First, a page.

If my history is right, our country was the US’ only colony. Our political system has been adopted from US’ system ever since the Philippine Commonwealth era. During the American colonisation (which happened after the Spanish-American war *the Spanish were our colonisers prior to US*, Spain handed our country to America under the 1898 Treaty of Paris. Then the Philippine-American war [1899-1902] happened) the Jones Law (1916)”…the grant of independence would come only “as soon as a stable government can be established”, which gave the United States Government the power to determine when this “stable government” has been achieved.”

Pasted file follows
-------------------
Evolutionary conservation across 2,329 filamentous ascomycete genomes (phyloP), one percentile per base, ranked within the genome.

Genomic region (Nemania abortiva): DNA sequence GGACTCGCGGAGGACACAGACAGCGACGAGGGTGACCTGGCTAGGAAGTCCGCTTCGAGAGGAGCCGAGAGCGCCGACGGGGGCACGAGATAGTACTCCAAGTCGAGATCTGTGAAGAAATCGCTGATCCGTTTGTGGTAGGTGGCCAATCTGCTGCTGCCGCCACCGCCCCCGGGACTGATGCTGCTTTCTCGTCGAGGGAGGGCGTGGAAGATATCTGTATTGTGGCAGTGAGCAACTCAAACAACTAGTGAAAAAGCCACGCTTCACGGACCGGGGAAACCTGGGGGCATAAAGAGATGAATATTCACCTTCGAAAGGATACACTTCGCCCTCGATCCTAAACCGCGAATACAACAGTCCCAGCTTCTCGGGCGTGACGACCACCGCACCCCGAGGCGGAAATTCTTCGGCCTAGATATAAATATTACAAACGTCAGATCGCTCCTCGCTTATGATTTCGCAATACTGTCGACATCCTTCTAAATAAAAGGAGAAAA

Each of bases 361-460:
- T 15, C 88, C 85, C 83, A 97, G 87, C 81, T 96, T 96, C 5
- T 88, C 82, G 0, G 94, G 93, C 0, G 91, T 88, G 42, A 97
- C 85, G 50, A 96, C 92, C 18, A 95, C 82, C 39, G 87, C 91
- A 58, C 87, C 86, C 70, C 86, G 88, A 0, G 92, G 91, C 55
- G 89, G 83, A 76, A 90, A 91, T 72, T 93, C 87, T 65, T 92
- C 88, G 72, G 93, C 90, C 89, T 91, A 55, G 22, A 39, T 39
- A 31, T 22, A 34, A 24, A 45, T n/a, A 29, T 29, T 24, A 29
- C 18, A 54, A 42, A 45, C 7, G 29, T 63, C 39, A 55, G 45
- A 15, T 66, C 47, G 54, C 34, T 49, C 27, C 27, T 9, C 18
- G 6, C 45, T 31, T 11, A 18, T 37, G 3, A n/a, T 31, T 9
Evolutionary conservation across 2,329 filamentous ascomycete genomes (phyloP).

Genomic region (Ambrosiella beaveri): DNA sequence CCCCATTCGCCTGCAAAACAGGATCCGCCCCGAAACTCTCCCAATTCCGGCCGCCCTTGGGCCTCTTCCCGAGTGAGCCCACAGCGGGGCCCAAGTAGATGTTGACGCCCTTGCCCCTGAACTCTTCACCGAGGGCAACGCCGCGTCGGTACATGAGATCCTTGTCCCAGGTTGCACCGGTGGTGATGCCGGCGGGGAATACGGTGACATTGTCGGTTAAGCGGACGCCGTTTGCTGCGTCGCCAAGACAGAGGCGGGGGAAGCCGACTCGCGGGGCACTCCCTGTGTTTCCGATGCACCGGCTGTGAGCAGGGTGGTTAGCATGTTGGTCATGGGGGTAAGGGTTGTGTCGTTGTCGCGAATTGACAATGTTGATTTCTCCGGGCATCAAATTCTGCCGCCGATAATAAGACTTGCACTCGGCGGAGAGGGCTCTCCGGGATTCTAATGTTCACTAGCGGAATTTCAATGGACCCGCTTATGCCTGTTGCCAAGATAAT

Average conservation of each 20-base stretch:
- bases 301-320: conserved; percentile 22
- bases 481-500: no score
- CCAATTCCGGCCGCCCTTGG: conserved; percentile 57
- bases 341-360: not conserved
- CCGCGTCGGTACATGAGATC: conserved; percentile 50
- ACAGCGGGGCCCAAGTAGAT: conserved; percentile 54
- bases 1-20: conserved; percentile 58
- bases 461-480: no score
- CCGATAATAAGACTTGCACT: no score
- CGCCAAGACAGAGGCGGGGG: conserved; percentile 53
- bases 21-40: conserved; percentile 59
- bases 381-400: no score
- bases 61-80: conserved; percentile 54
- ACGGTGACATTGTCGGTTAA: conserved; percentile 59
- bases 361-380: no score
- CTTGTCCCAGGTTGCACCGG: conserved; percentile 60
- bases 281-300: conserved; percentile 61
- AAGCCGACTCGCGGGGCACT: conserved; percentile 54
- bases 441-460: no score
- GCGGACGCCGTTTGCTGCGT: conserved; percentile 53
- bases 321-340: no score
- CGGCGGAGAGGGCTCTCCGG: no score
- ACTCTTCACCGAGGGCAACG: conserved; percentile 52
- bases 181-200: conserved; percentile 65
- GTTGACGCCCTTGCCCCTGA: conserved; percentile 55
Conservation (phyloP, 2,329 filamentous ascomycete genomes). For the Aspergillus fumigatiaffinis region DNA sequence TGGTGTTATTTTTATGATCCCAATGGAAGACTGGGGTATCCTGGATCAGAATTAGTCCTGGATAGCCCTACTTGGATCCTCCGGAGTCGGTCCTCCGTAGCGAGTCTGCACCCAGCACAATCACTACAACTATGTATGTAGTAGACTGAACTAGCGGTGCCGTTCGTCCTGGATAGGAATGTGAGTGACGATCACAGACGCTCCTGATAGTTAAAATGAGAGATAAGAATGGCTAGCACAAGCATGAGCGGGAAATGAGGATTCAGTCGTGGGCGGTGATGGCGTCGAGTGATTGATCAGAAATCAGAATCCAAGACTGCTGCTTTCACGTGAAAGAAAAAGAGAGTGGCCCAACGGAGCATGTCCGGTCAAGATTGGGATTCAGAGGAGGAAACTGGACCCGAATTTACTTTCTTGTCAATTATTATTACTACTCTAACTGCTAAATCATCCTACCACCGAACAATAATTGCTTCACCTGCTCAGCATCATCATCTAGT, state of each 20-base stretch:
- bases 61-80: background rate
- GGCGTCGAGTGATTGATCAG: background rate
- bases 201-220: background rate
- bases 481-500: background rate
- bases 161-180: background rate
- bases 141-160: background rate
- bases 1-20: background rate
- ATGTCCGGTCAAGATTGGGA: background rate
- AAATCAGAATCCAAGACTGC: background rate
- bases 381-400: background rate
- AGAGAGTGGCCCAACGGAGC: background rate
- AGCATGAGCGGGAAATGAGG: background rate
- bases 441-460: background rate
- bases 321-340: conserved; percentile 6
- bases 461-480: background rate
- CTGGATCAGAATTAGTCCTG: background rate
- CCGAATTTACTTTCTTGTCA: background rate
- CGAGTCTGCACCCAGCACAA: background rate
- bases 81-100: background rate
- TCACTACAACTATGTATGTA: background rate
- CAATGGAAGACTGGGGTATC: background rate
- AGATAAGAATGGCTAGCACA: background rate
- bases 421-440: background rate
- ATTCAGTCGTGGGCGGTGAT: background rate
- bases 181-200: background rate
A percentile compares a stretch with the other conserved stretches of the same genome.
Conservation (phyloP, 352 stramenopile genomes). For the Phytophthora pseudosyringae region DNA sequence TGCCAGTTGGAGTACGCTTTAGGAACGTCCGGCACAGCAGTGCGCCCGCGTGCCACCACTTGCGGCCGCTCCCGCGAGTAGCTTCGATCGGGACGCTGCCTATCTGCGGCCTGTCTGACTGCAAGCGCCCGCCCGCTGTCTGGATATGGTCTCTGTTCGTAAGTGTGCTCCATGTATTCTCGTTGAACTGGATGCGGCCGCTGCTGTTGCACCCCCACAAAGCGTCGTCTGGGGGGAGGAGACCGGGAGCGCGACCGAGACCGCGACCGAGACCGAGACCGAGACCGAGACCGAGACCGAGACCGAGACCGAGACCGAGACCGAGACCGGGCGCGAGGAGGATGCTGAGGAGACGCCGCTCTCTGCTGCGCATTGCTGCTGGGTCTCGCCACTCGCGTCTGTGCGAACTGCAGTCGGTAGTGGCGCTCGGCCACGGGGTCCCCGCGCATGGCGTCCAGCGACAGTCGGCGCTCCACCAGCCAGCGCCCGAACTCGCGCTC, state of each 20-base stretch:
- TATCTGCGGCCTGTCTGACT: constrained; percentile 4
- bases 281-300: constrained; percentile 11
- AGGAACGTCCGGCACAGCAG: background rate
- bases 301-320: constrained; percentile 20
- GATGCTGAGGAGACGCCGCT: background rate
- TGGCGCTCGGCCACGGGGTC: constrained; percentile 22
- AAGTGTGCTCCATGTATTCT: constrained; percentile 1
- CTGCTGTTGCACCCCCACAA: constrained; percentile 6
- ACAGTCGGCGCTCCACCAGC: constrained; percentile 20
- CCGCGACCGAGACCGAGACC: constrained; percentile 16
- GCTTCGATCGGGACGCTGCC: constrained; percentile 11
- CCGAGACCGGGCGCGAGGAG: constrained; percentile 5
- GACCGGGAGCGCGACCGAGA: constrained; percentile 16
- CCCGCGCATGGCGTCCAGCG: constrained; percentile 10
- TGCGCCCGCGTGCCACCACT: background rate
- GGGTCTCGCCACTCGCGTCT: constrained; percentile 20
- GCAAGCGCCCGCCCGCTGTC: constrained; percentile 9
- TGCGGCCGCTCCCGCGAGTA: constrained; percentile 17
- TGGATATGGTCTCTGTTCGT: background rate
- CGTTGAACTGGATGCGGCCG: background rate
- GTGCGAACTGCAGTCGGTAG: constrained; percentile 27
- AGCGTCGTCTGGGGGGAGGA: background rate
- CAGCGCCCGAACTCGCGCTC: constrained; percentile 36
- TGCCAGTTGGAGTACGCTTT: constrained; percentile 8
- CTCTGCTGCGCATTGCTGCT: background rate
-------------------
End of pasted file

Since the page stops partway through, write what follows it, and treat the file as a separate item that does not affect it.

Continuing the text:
Tydings–McDuffie Act (1934) was a “United States federal law which provided for self-government of the Philippines and for Filipino independence from the United States after a period of ten years.” We didn’t achieve that independence (although we did achieve independence from Spain’s reign from 1521-1898 on June 12, the Philippine’s Independence Day) because of the attack of Manila Bay by the Japanese, this happened one day after the attack of Pearl Harbour. Japan attacked us because we refused their ideology of “Asia for Asians”, basically they wanted to liberate us from the US, but with Tydings–McDuffie Act in effect, the Philippines didn’t believe the Japanese. After the victory of WW2, the Philippines was left in ruins (since our country essentially served as a battle ground for South East Asia.) Afterwards, the Treaty of Manila was signed with the declaration of Philippine independence from the US in July 4, 1946 (the Philippines was occupied by the Japanese for around 3 years in WW2 at one point.)